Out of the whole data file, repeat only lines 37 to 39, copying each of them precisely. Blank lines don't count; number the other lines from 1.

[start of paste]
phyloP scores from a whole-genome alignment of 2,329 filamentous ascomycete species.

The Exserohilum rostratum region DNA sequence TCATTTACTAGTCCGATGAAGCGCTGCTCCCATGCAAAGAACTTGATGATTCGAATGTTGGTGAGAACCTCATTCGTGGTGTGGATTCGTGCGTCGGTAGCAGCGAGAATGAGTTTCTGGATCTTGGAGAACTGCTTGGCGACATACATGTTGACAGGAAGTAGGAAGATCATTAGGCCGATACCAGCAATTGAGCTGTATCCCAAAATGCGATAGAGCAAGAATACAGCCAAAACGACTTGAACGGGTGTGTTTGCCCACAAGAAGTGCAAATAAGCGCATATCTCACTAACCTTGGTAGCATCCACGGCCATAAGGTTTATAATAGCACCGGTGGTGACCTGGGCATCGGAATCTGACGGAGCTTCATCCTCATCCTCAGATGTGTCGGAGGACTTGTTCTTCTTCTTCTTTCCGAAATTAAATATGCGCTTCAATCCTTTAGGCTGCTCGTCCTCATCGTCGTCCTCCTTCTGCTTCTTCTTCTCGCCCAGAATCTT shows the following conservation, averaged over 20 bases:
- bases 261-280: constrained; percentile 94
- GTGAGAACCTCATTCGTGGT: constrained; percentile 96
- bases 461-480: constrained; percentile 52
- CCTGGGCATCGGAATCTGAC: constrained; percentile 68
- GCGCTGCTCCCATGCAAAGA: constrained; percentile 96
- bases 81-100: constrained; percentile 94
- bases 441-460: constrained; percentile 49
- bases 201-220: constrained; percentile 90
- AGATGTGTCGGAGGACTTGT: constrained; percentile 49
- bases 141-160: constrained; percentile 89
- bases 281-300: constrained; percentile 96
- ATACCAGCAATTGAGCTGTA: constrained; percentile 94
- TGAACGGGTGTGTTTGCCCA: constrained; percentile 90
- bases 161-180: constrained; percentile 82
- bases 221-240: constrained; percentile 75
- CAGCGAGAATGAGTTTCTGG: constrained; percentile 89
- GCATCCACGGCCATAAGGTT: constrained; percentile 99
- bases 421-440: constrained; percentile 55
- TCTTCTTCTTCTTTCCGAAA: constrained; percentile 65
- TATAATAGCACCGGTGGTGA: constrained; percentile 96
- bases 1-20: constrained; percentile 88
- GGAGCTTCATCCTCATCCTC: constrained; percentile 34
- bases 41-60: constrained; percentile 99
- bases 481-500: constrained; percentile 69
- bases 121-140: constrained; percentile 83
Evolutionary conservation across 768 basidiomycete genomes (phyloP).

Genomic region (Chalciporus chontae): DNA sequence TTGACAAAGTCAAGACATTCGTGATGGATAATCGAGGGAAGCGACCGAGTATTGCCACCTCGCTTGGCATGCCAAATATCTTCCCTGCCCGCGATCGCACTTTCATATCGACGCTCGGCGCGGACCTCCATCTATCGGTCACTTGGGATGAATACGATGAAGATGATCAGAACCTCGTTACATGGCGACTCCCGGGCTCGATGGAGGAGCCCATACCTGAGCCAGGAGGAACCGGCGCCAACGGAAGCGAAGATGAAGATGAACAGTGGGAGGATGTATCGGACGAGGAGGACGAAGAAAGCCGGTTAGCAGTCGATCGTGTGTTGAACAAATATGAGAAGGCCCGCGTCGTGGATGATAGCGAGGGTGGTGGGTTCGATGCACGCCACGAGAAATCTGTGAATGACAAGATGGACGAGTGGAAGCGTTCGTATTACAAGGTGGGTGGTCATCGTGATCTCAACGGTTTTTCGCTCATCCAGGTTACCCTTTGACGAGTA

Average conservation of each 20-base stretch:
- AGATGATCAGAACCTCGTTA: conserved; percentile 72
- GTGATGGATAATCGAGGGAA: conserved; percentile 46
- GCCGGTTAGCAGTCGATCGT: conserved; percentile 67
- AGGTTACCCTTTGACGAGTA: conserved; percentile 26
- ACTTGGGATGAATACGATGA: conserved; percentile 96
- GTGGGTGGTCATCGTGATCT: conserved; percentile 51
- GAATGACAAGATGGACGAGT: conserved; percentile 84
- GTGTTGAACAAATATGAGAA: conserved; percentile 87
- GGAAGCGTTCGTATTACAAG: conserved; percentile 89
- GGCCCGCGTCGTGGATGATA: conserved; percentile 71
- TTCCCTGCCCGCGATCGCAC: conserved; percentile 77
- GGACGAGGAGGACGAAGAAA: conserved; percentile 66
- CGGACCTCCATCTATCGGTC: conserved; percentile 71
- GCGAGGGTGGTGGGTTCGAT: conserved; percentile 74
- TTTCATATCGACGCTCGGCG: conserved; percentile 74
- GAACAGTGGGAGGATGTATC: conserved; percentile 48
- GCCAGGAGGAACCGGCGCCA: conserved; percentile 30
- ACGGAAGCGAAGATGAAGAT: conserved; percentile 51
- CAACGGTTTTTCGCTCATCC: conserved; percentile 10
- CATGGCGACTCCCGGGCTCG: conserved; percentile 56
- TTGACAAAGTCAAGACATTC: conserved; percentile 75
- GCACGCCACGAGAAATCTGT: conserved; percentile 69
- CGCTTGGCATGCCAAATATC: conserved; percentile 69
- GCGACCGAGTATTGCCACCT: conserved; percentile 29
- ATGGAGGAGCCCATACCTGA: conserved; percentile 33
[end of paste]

- GAATGACAAGATGGACGAGT: conserved; percentile 84
- GTGTTGAACAAATATGAGAA: conserved; percentile 87
- GGAAGCGTTCGTATTACAAG: conserved; percentile 89